London — The Mozambican government on Wednesday in Maputo signed an agreement with the Joaquim Chissano Foundation and the Peace Parks Foundation to fight wildlife crime.
The partnership will support the development of dedicated anti-poaching operations in and around the Limpopo National Park (PNL) in the southern province of Gaza.
The agreement follows on from a Memorandum of Understanding signed in April by the Mozambican and South African governments promoting joint action on the management and conservation of biodiversity, and aimed at stopping poaching, particularly of rhinos.
Under Wednesday’s agreement, the Peace Parks Foundation will spend thirty million rand (about 2.8 million US dollars) and offer material support and assistance to anti-poaching activities.
These funds come from a 15.4 million Euro donation from the Dutch and Swedish lotteries to the Peace Parks Foundation.
According to a press release from the Peace Parks Foundation, wildlife crime is the fourth largest illegal activity in the world after drug trafficking, counterfeiting and human trafficking, with an annual turnover of at least 19 billion US dollars.
The Foundation laments that poaching “is decimating Africa’s iconic species of elephant, rhino, lion and leopard and threatening the very existence of Africa’s protected areas where tourism is a major GDP contributor”.
Its Chief Executive, Werner Myburgh, explained that “many of the actions will be taken jointly by Mozambique and South Africa. Wildlife crime is often transnational by nature and transfrontier conservation areas and agreements, such as these signed today, offer an important platform to counter the decimation of our protected species”.
The project includes the updating of the communications technology used by rangers as well as shared communication across the border with South Africa. Rangers will also receive training, new equipment and improved working conditions.
An essential part of the project involves giving support to the judicial system in Mozambique so that it can implement the stiff penalties provided for in the Conservation Areas Act.
In April the Mozambican parliament, the Assembly of the Republic, passed a bill dramatically increasing the penalties for poaching, particularly of endangered species.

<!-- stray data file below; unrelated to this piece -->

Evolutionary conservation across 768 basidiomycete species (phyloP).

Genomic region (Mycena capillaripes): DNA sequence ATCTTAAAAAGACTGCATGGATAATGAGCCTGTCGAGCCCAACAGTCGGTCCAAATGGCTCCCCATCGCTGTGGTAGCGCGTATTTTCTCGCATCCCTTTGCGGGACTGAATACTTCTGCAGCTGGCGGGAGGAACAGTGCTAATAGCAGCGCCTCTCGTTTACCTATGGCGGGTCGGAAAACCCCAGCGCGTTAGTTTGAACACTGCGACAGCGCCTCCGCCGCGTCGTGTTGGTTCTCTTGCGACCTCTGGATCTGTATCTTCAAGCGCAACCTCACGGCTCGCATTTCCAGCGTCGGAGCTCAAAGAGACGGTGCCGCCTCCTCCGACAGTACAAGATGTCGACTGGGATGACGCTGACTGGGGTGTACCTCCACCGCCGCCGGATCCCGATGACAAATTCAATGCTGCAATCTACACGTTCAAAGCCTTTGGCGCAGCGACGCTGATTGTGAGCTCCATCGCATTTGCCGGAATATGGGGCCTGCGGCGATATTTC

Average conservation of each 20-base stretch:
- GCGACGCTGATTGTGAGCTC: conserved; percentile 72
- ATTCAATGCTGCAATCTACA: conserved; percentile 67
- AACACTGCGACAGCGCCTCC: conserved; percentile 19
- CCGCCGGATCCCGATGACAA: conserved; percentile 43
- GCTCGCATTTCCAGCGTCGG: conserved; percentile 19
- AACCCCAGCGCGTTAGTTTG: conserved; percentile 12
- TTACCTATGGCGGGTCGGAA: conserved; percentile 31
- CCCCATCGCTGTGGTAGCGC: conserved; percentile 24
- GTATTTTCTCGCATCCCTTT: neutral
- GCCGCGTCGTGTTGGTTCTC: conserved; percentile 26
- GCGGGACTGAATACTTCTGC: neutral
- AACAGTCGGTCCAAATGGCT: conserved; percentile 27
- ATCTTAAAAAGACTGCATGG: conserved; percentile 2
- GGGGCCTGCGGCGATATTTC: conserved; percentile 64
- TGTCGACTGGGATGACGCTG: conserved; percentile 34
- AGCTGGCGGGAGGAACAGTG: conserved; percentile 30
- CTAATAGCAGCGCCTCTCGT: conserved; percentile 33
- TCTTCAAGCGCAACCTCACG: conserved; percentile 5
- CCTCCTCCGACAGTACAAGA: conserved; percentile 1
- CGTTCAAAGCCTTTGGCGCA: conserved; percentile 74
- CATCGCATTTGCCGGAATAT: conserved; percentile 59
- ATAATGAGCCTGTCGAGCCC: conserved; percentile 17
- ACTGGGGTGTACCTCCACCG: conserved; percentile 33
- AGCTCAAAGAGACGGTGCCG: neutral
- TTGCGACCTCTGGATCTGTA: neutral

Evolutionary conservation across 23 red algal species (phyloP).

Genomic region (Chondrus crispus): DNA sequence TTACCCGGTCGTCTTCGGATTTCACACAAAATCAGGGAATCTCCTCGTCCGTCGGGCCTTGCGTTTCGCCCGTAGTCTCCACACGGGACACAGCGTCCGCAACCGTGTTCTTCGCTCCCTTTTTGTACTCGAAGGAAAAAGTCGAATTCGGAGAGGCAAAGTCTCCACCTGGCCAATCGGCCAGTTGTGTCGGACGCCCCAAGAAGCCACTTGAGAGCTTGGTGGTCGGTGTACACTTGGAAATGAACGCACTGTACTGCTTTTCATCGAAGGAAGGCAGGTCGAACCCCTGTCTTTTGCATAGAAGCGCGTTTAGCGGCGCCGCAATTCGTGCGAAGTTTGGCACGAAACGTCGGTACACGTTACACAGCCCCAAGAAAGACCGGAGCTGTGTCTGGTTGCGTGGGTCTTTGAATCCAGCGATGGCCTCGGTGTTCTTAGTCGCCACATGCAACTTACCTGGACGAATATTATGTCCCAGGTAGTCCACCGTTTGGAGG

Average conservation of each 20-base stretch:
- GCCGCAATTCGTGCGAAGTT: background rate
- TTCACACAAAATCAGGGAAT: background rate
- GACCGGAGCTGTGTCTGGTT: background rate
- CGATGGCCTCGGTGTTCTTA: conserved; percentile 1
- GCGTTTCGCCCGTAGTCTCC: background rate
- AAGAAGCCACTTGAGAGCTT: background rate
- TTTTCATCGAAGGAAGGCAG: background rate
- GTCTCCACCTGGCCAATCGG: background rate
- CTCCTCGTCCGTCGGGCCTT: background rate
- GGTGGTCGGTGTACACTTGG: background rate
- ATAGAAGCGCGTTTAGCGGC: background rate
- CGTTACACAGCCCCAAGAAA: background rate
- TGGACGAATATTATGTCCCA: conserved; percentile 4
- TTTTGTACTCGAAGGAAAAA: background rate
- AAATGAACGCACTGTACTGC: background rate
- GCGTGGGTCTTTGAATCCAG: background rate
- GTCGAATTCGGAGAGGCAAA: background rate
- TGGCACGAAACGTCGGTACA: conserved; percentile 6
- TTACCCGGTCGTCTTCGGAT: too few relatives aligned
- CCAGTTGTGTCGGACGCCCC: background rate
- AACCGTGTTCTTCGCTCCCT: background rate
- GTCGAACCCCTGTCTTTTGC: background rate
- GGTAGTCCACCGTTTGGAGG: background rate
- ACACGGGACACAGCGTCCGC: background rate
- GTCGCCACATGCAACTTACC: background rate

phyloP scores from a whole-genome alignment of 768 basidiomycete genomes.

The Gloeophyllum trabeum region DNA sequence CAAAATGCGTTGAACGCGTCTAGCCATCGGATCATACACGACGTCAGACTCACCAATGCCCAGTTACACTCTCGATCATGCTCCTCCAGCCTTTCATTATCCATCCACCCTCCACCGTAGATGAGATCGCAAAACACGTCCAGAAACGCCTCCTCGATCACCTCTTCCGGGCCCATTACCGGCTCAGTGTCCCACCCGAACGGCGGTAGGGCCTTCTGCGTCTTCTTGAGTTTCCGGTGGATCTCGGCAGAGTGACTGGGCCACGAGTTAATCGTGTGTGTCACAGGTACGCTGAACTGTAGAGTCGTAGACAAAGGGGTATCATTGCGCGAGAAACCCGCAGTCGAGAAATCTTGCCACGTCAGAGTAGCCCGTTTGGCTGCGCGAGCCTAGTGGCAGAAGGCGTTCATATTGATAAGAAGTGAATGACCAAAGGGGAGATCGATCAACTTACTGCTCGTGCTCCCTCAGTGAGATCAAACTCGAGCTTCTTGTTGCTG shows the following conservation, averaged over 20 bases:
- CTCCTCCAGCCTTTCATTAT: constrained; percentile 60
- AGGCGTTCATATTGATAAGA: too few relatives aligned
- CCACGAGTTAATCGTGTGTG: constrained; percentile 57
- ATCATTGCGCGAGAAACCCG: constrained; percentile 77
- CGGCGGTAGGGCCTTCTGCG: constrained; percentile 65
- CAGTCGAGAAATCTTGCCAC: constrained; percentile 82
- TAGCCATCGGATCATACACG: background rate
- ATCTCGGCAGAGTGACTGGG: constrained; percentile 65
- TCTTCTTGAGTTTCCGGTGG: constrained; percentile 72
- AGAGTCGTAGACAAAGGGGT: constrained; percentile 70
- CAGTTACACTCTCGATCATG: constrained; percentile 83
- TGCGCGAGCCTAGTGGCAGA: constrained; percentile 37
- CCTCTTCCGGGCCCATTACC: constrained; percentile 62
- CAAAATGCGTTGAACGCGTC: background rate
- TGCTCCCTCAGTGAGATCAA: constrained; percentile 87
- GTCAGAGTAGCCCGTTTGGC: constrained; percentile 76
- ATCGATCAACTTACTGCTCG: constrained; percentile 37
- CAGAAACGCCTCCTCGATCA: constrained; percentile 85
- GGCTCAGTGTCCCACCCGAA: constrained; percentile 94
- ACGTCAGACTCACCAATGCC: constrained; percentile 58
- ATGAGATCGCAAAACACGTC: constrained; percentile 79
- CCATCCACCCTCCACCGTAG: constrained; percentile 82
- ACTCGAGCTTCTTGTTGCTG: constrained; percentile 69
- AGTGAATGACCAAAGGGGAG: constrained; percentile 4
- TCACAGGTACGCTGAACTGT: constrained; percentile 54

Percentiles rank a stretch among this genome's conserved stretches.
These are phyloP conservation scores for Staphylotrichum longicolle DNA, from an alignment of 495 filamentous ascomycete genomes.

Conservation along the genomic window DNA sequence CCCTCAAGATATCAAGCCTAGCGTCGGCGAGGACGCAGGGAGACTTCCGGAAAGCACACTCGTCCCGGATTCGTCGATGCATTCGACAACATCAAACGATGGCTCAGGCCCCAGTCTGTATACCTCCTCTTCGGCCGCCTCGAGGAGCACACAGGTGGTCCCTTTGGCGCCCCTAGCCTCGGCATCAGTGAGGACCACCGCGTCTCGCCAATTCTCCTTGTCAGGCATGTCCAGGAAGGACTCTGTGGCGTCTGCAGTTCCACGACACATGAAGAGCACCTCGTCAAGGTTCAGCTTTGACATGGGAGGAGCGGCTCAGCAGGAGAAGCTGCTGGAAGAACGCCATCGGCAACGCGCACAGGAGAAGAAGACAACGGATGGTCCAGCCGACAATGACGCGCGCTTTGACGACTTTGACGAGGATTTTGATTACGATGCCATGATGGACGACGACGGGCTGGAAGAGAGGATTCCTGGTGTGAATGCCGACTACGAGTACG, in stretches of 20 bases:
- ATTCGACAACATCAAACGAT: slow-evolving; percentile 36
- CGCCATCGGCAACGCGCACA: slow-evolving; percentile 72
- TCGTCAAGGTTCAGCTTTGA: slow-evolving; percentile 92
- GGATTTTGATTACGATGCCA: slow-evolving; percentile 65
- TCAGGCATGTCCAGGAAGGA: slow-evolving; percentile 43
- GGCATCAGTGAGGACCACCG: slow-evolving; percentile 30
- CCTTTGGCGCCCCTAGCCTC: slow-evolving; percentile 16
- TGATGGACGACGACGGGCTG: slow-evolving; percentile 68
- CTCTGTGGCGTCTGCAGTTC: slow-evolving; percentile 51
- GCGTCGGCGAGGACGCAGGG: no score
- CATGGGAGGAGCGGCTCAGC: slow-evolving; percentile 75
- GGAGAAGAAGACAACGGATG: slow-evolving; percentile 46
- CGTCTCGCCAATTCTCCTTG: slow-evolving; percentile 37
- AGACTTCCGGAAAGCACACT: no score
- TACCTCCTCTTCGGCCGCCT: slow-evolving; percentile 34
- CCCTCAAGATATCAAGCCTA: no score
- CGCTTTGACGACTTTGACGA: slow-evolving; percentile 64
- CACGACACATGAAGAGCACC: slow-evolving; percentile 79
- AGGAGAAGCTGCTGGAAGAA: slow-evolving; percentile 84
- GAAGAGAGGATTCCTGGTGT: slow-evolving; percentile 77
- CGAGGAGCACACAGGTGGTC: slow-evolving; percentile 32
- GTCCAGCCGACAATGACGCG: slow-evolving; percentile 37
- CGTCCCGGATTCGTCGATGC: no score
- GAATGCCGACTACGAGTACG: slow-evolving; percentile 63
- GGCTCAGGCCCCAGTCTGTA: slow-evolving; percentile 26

The law proposes prison sentences of between eight and 12 years for people who kill, without a licence, any protected species, or who use banned fishing gear, such as explosives or toxic substances. The same penalty will apply to people who set forests or woodlands on fire (poachers often use fire to drive animals into the open).
Anybody using illegal firearms or snares, even if they do not catch protected species, can be sentenced to two years imprisonment.
In addition, those found guilty of the illegal exploitation, storage, transport or sale of protected species will be fined between 50 and 1,000 times the minimum monthly national wage in force in the public administration (at current exchange rates, that would be a fine of between 4,425 and 88,500 US dollars).
Central to the project is the Joaquim Chissano Foundation’s Wildlife Preservation Initiative. This is developing research on policy formation in Mozambique as well as promoting the use of sniffer dogs along known trafficking routes.
The PNL covers over 1.1 million hectares, and forms part of the Greater Limpopo Transfrontier Park, which also includes the Kruger National Park in South Africa, and the Gonarezhou Park in Zimbabwe. Between them, the three parks cover a total area of 5.5 million hectares.
The Peace Parks Foundation was established in 1997 by the then South African President Nelson Mandela, Anton Rupert, chair of the South African Branch of WWF (Worldwide Fund for Nature) and Prince Bernhard of the Netherlands. It aims to promote Southern African Peace Parks (also known as transfrontier conservation areas) including the Greater Limpopo Transfrontier Park.